honey, cooking with honey

We are constantly telling you to substitute honey for sugar in your recipes, but some of you may not be familiar with how to substitute out sugar and substitute in honey. We put together some simple rules that should make it much easier for you to use either our Manuka or Blue Borage honey in all of your recipes.

Why bake with honey?

First, it is healthier than using processed sugar. That alone should be a big enough reason to lose the sugar! Second, it will add a distinctive flavor to your dishes as well as making them a bit moister. It really is a win/win situation all the way around

Tip 1 – Honey can crystallize, so loosen it up.

Over time, honey can crystallize. As we discussed in our last post, this does not mean the honey has spoiled by any means. It is a natural process because of the heavy concentration of sugars in honey. If you prefer a stronger honey flavor, you can actually use the crystallized honey, but we recommend warming up the container in hot water and stirring it every five minutes or so until it is combined again.

 Tip 2 – Oil your measuring cup.

With honey being so sticky, you want to be sure you get every bit of it into the pan. The simplest way we know how to do this is to give your measuring cup or spoon a quick spray with oil to make sure the honey comes right out, leaving none behind. Grab yourself a can of non-stick coconut oil if you plan on using honey on a regular basis in your cooking.

Tip 3 – Adjusting the recipe for honey.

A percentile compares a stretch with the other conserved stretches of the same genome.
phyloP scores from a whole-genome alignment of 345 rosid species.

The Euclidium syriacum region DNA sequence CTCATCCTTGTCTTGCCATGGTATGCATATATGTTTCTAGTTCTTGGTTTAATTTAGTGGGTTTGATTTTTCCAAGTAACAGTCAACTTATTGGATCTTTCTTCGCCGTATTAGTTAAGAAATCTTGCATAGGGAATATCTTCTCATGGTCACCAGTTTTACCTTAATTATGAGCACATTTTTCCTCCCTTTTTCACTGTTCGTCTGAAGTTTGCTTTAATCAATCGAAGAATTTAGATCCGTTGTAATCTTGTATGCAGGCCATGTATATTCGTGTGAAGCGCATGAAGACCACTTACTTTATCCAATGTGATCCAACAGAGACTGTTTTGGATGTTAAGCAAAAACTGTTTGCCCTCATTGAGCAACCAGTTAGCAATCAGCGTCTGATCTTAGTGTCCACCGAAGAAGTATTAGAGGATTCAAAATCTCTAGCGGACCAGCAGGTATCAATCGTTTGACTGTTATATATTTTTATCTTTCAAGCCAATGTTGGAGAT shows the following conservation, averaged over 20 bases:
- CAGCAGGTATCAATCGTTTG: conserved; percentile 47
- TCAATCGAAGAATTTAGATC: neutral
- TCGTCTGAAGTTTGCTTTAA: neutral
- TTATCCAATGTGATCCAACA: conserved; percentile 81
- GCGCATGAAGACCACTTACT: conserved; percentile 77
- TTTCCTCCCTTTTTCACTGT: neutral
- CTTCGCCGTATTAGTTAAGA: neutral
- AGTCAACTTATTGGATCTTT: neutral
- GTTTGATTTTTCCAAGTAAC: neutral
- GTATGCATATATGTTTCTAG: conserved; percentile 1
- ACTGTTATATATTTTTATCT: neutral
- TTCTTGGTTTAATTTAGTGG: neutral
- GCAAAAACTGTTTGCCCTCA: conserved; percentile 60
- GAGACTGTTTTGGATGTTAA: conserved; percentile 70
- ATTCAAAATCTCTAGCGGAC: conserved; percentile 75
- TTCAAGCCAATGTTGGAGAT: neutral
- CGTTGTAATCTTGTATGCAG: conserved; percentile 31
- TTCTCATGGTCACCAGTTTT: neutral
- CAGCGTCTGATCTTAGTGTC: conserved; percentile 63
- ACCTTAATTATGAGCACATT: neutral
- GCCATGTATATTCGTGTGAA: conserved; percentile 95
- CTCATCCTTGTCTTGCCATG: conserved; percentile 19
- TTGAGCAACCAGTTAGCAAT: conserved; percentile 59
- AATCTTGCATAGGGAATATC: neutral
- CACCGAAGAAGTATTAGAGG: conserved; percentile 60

Baking is a science that requires a balance of wet and dry ingredients. Since honey is a liquid and you are substituting it for a dry ingredient, you will need to reduce all of the other liquids in the recipe. A good rule of thumb is to reduce other liquid ingredients by ¼ cup for every cup of honey. If there are no other wet ingredients or the only other wet ingredient is eggs, add 2T of flour for every cup of honey. You should also add ½ teaspoon of baking soda for every cup of honey. Finally, because honey is sweeter than sugar, you may find the recipe is coming out much sweeter than usual. If that is the case, back off by ¼ cup at a time in the recipe until you dial in on the flavor you want.

Tip 4 – Using honey can make your recipe “brown” much quicker.

You will need lower the heat on the recipe to ensure it still turns out the way it does when you use sugar. We recommend reducing the temperature by 25 degrees Fahrenheit.

Tip 5 – Experiment with different flavors.

Raw honey comes in may different flavors, so play around with the recipe to see how each type of honey influences the dish.

If you are ready to start cooking with honey, we recommend trying our Blue Borage honey. To get your order started, click here.

Copyright: natavkusidey / 123RF Stock Photo

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